RadioBDC Logo
Turn It Around | Lucius Listen Live
THIS STORY HAS BEEN FORMATTED FOR EASY PRINTING
Derrick Z. Jackson

Legal pioneer chose principle over prestige

By Derrick Z. Jackson
Globe Columnist / October 12, 2011

E-mail this article

Invalid E-mail address
Invalid E-mail address

Sending your article

Your article has been sent.

Text size +

DERRICK BELL made the conscious choice to be inconvenient. This legal pioneer, who died last week at 80, never allowed his own firsts to be anyone’s last word on diversity. When he became the first African-American to gain tenure at Harvard Law School, he used his position to push the door open even wider. “My challenge to the university,’’ he told me in 1988, “has always been not how long you can handle Derrick Bell, but how many Derrick Bells can you handle.’’

Choosing his principles over lofty jobs again and again, he showed that Harvard and other major universities were haphazard and slow about creating opportunities for people of color. His insistence was all the more remarkable because he was no pompous pontificator, but a stunningly gentle, spiritual soul with a soft, nearly melodic voice.

It was a voice forged in black working-class Pittsburgh. Bell was the first in his family to go to college, graduating from Duquesne University in 1952. He was the only black student at the University of Pittsburgh Law School, graduating in 1957. Though shielded from the worst consequences of racism, he moved into the civil-rights arena, he recalled in his memoir, after watching his parents struggle through ordinary life.

His mother, with little Derrick in tow, once went to a rent office, took her money out of her purse, and waved it in front of the clerk. She declared, “This is the rent money. I have it - and you will get it when you fix the back steps so that my children won’t fall and hurt themselves.’’ The landlord not only fixed the steps of their apartment, but all the steps of their nearest neighbors.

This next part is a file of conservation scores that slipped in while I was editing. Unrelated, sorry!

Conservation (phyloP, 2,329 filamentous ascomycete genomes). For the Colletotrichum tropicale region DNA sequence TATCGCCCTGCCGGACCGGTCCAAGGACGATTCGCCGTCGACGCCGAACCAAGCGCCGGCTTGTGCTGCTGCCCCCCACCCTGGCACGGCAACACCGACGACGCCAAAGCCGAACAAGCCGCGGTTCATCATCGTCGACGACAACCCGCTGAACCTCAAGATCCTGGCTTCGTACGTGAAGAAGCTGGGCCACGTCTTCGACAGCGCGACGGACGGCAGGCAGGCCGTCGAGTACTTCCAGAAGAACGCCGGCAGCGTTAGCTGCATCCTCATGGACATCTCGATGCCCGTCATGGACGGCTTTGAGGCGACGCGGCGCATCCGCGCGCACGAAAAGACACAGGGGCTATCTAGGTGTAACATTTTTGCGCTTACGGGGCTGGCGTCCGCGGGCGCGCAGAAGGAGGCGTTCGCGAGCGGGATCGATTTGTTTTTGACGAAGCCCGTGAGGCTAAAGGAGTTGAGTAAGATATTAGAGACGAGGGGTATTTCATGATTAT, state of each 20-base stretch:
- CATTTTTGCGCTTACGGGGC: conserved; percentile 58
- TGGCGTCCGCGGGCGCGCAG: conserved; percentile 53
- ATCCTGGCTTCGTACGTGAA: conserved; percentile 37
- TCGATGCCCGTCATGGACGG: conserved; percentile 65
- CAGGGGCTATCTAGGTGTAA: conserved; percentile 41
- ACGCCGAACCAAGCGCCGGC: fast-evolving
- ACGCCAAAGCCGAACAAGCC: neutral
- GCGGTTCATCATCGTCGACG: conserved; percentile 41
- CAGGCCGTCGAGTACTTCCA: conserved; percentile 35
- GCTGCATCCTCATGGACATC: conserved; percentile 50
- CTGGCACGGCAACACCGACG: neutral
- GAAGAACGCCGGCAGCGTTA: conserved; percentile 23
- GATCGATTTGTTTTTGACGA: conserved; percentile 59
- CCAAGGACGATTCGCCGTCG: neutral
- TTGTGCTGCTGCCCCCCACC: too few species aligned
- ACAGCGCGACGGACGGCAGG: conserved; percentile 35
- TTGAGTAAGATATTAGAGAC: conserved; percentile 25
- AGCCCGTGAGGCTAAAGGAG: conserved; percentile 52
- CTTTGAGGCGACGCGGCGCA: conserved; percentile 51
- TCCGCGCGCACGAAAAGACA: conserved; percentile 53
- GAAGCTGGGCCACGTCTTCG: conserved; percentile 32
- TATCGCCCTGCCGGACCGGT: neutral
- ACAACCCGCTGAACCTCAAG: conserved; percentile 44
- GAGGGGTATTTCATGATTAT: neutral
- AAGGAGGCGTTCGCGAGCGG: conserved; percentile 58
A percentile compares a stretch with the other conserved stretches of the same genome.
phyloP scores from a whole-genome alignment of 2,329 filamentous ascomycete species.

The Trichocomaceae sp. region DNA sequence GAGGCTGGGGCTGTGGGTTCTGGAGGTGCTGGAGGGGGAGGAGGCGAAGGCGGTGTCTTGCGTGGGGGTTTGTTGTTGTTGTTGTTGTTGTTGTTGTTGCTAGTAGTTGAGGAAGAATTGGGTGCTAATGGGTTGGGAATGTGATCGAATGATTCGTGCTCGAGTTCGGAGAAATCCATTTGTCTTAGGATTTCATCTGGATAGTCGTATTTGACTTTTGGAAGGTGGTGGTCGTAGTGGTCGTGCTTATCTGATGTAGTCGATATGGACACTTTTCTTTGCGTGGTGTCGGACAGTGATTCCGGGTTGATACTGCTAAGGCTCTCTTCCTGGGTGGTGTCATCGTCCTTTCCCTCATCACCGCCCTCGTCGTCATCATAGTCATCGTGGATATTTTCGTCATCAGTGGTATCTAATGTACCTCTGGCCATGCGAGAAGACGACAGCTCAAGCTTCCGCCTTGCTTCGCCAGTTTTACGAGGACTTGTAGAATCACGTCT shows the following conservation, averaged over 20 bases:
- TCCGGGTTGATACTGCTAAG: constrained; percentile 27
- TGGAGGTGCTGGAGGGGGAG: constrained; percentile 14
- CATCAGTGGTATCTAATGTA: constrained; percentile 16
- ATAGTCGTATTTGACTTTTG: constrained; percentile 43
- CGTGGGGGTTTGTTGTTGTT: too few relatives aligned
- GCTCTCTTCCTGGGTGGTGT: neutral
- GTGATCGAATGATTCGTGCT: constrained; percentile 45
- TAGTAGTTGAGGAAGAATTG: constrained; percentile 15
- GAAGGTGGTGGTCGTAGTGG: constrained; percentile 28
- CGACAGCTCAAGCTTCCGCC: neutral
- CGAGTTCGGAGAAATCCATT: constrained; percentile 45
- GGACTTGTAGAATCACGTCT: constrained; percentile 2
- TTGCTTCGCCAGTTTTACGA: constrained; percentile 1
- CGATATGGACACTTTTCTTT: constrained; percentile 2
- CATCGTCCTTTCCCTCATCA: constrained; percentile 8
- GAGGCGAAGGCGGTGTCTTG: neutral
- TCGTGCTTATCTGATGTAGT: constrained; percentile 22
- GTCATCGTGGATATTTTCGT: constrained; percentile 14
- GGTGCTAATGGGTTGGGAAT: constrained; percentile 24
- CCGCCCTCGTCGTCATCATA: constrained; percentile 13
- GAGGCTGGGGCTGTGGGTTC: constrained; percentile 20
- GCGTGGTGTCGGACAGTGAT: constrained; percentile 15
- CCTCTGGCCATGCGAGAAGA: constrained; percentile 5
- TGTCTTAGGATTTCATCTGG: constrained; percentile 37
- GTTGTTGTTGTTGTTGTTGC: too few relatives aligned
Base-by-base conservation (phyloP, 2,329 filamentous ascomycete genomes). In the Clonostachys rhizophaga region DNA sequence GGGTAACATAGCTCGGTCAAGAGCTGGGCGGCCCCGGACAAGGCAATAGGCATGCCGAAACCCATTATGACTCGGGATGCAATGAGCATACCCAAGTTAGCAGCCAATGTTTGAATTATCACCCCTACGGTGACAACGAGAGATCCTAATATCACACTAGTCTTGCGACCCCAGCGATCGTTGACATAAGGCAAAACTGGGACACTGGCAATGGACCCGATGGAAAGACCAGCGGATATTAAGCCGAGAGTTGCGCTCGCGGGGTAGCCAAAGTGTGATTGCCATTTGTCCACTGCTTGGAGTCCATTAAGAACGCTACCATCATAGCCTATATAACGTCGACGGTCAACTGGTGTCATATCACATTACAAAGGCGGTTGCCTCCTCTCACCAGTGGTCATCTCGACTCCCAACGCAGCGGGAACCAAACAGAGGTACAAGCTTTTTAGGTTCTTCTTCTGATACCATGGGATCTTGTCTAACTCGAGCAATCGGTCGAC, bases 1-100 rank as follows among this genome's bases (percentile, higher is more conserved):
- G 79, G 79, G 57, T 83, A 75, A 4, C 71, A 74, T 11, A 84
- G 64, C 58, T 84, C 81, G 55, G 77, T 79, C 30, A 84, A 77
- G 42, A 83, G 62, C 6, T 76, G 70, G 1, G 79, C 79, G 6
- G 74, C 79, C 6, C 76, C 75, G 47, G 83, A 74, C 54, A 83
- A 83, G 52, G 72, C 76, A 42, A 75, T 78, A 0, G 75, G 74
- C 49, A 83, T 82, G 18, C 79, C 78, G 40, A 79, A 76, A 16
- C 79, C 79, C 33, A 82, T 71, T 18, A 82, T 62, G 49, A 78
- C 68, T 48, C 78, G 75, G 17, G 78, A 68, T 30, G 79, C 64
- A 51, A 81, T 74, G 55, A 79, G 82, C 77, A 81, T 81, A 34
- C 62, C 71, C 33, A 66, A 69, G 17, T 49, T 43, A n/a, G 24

His mother’s example gave Bell the courage to speak out. He was hired after law school by the US Justice Department’s civil rights division - and quit in protest when told his $2 membership in the NAACP was a conflict of interest.

He went to the NAACP for several years to work on desegregation cases. In 1969, as Harvard Law School students demanded that scholars of color be named to the faculty, Bell was hired. Two years later, he received tenure.

He was hired away to be dean of the University of Oregon Law School in 1980, but resigned five years later when the faculty did not hire an Asian professor who was next in line after two white candidates turned down job offers. He returned to Harvard, but staged a sit-in after the school denied tenure to two professors whose work focused on how racism was embedded in the law.

Then came the protest that made him famous. Incensed by the lack of even one tenured black woman on the Harvard Law faculty, he vowed in 1990 to take a leave of absence until one was hired. Two years later, none had been hired, and Bell’s leave ran out. So he decamped to New York University. It would be six more years before Harvard finally had a tenured black woman in Lani Guinier.

Bell made himself inconvenient in other ways. He insisted that other milestones by individual African-Americans had limited meaning without broader progress toward equality. Two decades ago, when Barack Obama became the first black president of the Harvard Law Review, Bell told the Los Angeles Times, “While I applaud Obama’s achievement, I guess I am not as hopeful for what this will mean for other blacks at Harvard. There is a strange character to this black achievement. When you have someone that reaches this high level, you find that he is just deemed exceptional, and it does not change society’s view of all of the rest.’’

After Obama became the first black president of the United States, Bell cautioned black law students at Yale that the history of America is a roller coaster. Advances such as the Emancipation Proclamation and the Brown v. Board of Education decision were followed by segregation and re-segregation. “My great appreciation for having lived to see a day I thought would never come is, however, diluted by experience.’’ He went on to lament that “seemingly firm commitments to substantive progress were redefined, reversed, or simply ignored.’’

Derrick Bell refused to accept this. He lived so that America would make a firm commitment to progress - for everyone.

Derrick Z. Jackson can be reached at jackson@globe.com.